The last mile: How to sustain long-distance migration in mammals
black-tailed deer female mule deer national-park woodland caribou northeastern alberta population-dynamics seasonal migration southeastern idaho range expansion habitat use Tapir Bibliography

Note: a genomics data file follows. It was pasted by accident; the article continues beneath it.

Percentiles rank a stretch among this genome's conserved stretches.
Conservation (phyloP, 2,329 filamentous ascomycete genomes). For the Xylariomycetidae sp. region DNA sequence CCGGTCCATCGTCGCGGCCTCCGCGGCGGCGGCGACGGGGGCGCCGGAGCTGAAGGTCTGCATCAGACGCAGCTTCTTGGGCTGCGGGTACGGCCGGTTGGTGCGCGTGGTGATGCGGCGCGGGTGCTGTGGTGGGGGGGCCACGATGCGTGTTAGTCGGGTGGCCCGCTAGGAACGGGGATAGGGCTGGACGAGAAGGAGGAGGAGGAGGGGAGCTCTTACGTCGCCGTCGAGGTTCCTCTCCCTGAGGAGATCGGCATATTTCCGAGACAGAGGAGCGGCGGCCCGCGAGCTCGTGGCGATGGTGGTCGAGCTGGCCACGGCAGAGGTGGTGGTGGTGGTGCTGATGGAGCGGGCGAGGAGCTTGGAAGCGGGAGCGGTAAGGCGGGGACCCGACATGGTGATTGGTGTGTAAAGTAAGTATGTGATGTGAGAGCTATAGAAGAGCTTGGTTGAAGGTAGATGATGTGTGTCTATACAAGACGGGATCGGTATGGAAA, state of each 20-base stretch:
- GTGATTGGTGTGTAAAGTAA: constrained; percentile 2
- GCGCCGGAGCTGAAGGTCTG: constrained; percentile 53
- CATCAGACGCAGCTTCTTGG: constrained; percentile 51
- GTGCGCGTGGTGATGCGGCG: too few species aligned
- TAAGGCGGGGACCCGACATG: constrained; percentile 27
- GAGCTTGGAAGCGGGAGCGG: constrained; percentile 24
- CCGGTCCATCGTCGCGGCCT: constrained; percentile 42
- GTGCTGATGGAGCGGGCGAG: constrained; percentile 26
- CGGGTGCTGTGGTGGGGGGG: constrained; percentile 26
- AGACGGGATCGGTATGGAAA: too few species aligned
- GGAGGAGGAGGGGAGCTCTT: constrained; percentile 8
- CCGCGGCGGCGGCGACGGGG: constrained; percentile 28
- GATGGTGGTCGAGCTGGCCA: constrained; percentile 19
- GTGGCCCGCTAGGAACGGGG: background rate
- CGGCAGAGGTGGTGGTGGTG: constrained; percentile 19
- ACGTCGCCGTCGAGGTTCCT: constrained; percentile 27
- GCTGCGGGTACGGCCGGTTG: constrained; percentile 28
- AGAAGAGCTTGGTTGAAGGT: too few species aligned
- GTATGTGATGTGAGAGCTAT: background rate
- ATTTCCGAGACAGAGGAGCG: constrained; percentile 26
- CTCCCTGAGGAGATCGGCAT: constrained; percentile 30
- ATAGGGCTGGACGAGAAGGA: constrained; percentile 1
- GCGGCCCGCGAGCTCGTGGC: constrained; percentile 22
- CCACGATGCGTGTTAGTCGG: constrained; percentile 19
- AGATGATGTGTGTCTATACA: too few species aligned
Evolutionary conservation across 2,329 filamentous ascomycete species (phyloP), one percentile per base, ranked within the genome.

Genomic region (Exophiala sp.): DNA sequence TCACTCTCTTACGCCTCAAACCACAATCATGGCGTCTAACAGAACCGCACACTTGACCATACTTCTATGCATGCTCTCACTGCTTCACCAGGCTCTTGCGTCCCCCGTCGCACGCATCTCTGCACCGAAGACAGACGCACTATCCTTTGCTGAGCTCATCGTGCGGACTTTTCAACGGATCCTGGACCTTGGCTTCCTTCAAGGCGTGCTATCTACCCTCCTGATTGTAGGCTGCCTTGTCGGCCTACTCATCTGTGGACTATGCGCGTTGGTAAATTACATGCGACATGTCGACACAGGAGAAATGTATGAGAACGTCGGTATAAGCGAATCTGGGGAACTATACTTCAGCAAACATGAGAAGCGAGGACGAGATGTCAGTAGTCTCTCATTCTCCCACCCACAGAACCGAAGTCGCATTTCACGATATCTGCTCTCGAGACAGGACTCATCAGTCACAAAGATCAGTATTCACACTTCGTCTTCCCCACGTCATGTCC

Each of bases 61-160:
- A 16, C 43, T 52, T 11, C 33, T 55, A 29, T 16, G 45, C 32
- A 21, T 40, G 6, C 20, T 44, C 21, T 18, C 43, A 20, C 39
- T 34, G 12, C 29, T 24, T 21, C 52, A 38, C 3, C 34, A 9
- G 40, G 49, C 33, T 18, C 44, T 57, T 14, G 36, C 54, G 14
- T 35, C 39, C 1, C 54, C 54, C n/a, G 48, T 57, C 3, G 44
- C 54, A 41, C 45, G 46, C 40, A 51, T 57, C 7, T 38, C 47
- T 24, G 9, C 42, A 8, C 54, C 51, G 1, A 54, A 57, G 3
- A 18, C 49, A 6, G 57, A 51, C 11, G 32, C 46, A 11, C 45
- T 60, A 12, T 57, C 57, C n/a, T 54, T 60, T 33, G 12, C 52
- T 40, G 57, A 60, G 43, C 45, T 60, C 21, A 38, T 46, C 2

Among Earth's most stunning, yet imperiled, biological phenomena is long-distance migration (LDM). Although the understanding of bow and why animals migrate may be of general interest, few site-specific strategies have targeted ways in which to best retain such increasingly rare events. Contrasts among 29 terrestrial mammals from five continents representing 103 populations indicate that remnant long-distant migrants have poor long-term prospects. Nonetheless, in areas of low human density in the Western Hemisphere, five social and nongregarious species, all from the same region of the Rocky Mountains (U.S.A.), still experience the most accentuated of remaining New World LDMs south of central Canada. These movements occur in or adjacent to the Greater Yellowstone region, where about 75% of the migration routes for elk (Cervus elaphus), bison (Bison bison), and North America's sole surviving endemic ungulate, pronghorn (Antilocapra americana), have already been lost. However, pronghorn still migrate up to 550 km (round-trip) annually. These extreme movements (1) necessitate use of historic, exceptionally narrow corridors (0.1-0.8 km wide) that have existed for at least 5800 years, (2) exceed travel distances of elephants (Loxodonta africana) and zebras (Equus burchelli), and (3) are on par with those of Asian chiru (Pantholops hodgsoni) and African wildebeest (Connochaetes taurinus). Although conservation planners face uncertainty in situating reserves in the most biologically valued locations, the concordance between archaeological and current biological data on migration through specific corridors in these unprotected areas adjacent to the Yellowstone system highlights their retention value. It is highly likely that accelerated leasing of public lands for energy development in such regions will truncate such migrations. One landscape-level solution to conserving LDMs is the creation of a network of national migration corridors, an action in the Yellowstone region that would result in de facto protection for a multispecies complex. Tactics applied in this part of the world may not work in others, however, therefore reinforcing the value of site-specific field information on the past and current biological needs of migratory species.